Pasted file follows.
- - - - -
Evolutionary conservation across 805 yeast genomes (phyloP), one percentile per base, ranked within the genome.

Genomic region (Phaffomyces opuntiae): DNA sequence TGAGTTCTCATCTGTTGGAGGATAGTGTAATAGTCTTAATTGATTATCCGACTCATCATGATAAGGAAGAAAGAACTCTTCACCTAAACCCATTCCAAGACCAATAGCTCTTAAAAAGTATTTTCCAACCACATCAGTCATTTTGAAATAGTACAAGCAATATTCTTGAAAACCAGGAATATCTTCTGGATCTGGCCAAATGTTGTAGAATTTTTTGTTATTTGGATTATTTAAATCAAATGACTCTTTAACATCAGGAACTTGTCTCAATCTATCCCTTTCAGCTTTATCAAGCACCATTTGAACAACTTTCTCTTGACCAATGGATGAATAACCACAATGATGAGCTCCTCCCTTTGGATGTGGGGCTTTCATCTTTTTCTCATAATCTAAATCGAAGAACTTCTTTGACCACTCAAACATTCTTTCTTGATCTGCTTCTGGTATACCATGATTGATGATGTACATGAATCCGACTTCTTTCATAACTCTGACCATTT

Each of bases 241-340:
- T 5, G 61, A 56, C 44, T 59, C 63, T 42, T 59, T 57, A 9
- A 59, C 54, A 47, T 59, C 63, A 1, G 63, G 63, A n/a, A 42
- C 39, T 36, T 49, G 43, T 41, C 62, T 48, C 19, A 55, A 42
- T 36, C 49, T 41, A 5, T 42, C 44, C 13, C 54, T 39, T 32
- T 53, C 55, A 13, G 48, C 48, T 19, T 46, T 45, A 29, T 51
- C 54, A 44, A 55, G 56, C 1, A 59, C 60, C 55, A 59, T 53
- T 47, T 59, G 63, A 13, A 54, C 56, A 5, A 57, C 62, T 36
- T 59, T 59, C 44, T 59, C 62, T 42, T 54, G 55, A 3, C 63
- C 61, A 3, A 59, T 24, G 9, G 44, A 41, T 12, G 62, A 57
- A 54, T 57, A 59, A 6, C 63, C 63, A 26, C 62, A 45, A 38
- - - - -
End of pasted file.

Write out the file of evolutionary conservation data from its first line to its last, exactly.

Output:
Evolutionary conservation across 805 yeast genomes (phyloP), one percentile per base, ranked within the genome.

Genomic region (Phaffomyces opuntiae): DNA sequence TGAGTTCTCATCTGTTGGAGGATAGTGTAATAGTCTTAATTGATTATCCGACTCATCATGATAAGGAAGAAAGAACTCTTCACCTAAACCCATTCCAAGACCAATAGCTCTTAAAAAGTATTTTCCAACCACATCAGTCATTTTGAAATAGTACAAGCAATATTCTTGAAAACCAGGAATATCTTCTGGATCTGGCCAAATGTTGTAGAATTTTTTGTTATTTGGATTATTTAAATCAAATGACTCTTTAACATCAGGAACTTGTCTCAATCTATCCCTTTCAGCTTTATCAAGCACCATTTGAACAACTTTCTCTTGACCAATGGATGAATAACCACAATGATGAGCTCCTCCCTTTGGATGTGGGGCTTTCATCTTTTTCTCATAATCTAAATCGAAGAACTTCTTTGACCACTCAAACATTCTTTCTTGATCTGCTTCTGGTATACCATGATTGATGATGTACATGAATCCGACTTCTTTCATAACTCTGACCATTT

Each of bases 241-340:
- T 5, G 61, A 56, C 44, T 59, C 63, T 42, T 59, T 57, A 9
- A 59, C 54, A 47, T 59, C 63, A 1, G 63, G 63, A n/a, A 42
- C 39, T 36, T 49, G 43, T 41, C 62, T 48, C 19, A 55, A 42
- T 36, C 49, T 41, A 5, T 42, C 44, C 13, C 54, T 39, T 32
- T 53, C 55, A 13, G 48, C 48, T 19, T 46, T 45, A 29, T 51
- C 54, A 44, A 55, G 56, C 1, A 59, C 60, C 55, A 59, T 53
- T 47, T 59, G 63, A 13, A 54, C 56, A 5, A 57, C 62, T 36
- T 59, T 59, C 44, T 59, C 62, T 42, T 54, G 55, A 3, C 63
- C 61, A 3, A 59, T 24, G 9, G 44, A 41, T 12, G 62, A 57
- A 54, T 57, A 59, A 6, C 63, C 63, A 26, C 62, A 45, A 38